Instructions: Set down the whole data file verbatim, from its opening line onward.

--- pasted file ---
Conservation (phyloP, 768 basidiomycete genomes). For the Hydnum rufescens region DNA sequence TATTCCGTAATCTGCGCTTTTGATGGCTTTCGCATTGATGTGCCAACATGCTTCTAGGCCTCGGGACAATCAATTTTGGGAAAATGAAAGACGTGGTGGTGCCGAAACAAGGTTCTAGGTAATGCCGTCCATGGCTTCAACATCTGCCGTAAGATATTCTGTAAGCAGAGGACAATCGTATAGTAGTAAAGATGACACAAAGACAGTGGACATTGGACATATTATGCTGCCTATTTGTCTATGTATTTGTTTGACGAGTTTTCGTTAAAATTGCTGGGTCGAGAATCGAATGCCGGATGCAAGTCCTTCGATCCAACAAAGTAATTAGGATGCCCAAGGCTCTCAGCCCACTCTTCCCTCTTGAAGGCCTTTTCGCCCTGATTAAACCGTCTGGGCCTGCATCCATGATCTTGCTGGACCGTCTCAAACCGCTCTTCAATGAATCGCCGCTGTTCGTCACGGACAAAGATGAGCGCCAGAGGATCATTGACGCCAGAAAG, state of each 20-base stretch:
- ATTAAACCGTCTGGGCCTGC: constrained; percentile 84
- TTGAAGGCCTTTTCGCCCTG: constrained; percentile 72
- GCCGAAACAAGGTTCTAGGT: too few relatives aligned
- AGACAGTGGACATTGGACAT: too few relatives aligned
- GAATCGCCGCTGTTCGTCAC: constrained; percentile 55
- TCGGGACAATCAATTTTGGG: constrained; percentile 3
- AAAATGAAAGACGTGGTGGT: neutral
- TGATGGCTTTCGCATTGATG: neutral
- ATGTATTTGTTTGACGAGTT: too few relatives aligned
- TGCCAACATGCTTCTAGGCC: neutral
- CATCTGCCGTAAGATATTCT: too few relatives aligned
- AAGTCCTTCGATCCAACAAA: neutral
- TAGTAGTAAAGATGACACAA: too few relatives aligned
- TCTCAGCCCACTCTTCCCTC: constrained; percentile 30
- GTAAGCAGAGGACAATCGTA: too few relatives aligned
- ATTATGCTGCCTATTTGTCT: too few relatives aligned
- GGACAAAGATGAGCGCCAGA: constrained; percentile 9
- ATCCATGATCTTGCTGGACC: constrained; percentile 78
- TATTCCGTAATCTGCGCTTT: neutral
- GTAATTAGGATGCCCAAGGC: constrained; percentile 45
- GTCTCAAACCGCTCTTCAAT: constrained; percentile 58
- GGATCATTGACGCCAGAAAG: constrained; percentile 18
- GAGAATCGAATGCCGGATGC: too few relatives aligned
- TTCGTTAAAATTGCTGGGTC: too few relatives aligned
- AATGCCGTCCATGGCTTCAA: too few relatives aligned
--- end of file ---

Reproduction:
Conservation (phyloP, 768 basidiomycete genomes). For the Hydnum rufescens region DNA sequence TATTCCGTAATCTGCGCTTTTGATGGCTTTCGCATTGATGTGCCAACATGCTTCTAGGCCTCGGGACAATCAATTTTGGGAAAATGAAAGACGTGGTGGTGCCGAAACAAGGTTCTAGGTAATGCCGTCCATGGCTTCAACATCTGCCGTAAGATATTCTGTAAGCAGAGGACAATCGTATAGTAGTAAAGATGACACAAAGACAGTGGACATTGGACATATTATGCTGCCTATTTGTCTATGTATTTGTTTGACGAGTTTTCGTTAAAATTGCTGGGTCGAGAATCGAATGCCGGATGCAAGTCCTTCGATCCAACAAAGTAATTAGGATGCCCAAGGCTCTCAGCCCACTCTTCCCTCTTGAAGGCCTTTTCGCCCTGATTAAACCGTCTGGGCCTGCATCCATGATCTTGCTGGACCGTCTCAAACCGCTCTTCAATGAATCGCCGCTGTTCGTCACGGACAAAGATGAGCGCCAGAGGATCATTGACGCCAGAAAG, state of each 20-base stretch:
- ATTAAACCGTCTGGGCCTGC: constrained; percentile 84
- TTGAAGGCCTTTTCGCCCTG: constrained; percentile 72
- GCCGAAACAAGGTTCTAGGT: too few relatives aligned
- AGACAGTGGACATTGGACAT: too few relatives aligned
- GAATCGCCGCTGTTCGTCAC: constrained; percentile 55
- TCGGGACAATCAATTTTGGG: constrained; percentile 3
- AAAATGAAAGACGTGGTGGT: neutral
- TGATGGCTTTCGCATTGATG: neutral
- ATGTATTTGTTTGACGAGTT: too few relatives aligned
- TGCCAACATGCTTCTAGGCC: neutral
- CATCTGCCGTAAGATATTCT: too few relatives aligned
- AAGTCCTTCGATCCAACAAA: neutral
- TAGTAGTAAAGATGACACAA: too few relatives aligned
- TCTCAGCCCACTCTTCCCTC: constrained; percentile 30
- GTAAGCAGAGGACAATCGTA: too few relatives aligned
- ATTATGCTGCCTATTTGTCT: too few relatives aligned
- GGACAAAGATGAGCGCCAGA: constrained; percentile 9
- ATCCATGATCTTGCTGGACC: constrained; percentile 78
- TATTCCGTAATCTGCGCTTT: neutral
- GTAATTAGGATGCCCAAGGC: constrained; percentile 45
- GTCTCAAACCGCTCTTCAAT: constrained; percentile 58
- GGATCATTGACGCCAGAAAG: constrained; percentile 18
- GAGAATCGAATGCCGGATGC: too few relatives aligned
- TTCGTTAAAATTGCTGGGTC: too few relatives aligned
- AATGCCGTCCATGGCTTCAA: too few relatives aligned